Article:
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The power of a Family Court Judge : Serving my spouse with divorce papers?

San Diego Divorce and Family Law Attorney, Paul Staley, released a new YouTube video on the how to process: Serving my spouse with divorce papers?

Serving my spouse with divorce papers-It’s all about the paperwork and timing

 About every six months like clockwork, I get a call from someone who is about to get re- married.  They’re in a panic. They had gone to get the new marriage license to re- marry only to discover they are still married to their first spouse. It is always the same story: they either didn’t know how to file the divorce paper work correctly themselves or were depending on someone else to do it for them.  They are unpleasantly surprised to find they are not really divorced.

When filing for a divorce in California, serving your spouse with divorce papers begins when you and/or your divorce attorney draft a “Petition,” a document that provides the court with basic information about you, your spouse and the children. It also states the “relief” (those things you think you will need to move on from the marriage) the “Petitioner” is requesting.  Put another way, “relief” is what you want out of the divorce.    Within the limits of California divorce law, you may request in the Petition as much or as little as you prefer.

The Petition is then filed with the court, and once the Petition has been served on your spouse, along with a Summons and any other mandatory documents, the Family Court case is officially underway.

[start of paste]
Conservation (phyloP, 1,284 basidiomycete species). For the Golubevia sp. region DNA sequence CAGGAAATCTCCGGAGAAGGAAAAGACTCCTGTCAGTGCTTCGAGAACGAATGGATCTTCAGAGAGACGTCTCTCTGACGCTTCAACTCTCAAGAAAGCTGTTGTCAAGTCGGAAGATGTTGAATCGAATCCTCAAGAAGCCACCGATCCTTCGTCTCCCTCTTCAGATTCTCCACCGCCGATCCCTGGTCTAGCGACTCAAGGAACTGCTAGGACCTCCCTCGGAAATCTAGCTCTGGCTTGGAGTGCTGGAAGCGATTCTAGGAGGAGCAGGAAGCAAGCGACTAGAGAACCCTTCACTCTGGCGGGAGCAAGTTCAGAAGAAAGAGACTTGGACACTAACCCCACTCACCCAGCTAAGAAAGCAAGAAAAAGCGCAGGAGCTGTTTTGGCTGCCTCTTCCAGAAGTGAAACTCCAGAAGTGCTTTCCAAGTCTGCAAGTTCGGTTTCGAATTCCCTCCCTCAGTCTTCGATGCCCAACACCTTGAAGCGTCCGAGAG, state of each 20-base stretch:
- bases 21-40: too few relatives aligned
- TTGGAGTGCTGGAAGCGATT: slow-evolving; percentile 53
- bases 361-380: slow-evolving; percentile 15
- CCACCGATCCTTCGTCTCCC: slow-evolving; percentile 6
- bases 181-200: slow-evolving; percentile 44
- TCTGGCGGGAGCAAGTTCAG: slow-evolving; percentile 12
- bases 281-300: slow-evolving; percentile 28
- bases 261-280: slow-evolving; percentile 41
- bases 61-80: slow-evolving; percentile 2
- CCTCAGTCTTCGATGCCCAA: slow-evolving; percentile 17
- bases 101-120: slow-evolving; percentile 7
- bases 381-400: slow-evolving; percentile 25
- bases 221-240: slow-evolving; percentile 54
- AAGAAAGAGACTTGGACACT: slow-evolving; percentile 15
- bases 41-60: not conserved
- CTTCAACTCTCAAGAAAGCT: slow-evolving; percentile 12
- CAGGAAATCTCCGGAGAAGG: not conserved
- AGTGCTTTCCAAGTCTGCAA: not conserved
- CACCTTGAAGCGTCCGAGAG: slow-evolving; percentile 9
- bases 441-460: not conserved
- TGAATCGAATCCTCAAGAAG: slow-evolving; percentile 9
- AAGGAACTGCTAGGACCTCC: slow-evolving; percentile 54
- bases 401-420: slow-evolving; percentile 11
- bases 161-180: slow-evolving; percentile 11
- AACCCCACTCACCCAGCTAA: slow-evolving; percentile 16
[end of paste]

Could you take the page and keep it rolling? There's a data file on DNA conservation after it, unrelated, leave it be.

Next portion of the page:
Transcript of Paul’s Video

Serving my spouse with divorce papers?

How should the divorce papers be served on the spouse? Well, there are a couple of differnet ways that that can can be done, part of that depends on where is. We have a whole bunch of different methods that can be used. If the spouse is local, it’s probably going to have to be “personal service.” A process server, or actually, anyone over the age of 18 can hand the papers to the respondent, and that’s valid personal service. If the spouse evades service, hides behind closed drapes, doesn’t answer the door, has co-workers covering for them at the office, then there’s an alternative which we call “substituted service” where the process server or other adult leaves a copy of the petition –the summons at least– at the respondent’s home or place of work with someone who is –either– if it is at home over the age of 18, and at work –apparently in charge. And, then in addition to leaving those papers there, that same person has to mail another set of the papers to the same address on the same day, and then 10-days later the services effective. If the spouse is living out-of-state service can be actually simpler. You can send the papers by certified mail, return receipt requested, and at the spouse signs for them; you’ve got service.

 Call us if you think we can help – (619) 235-4095

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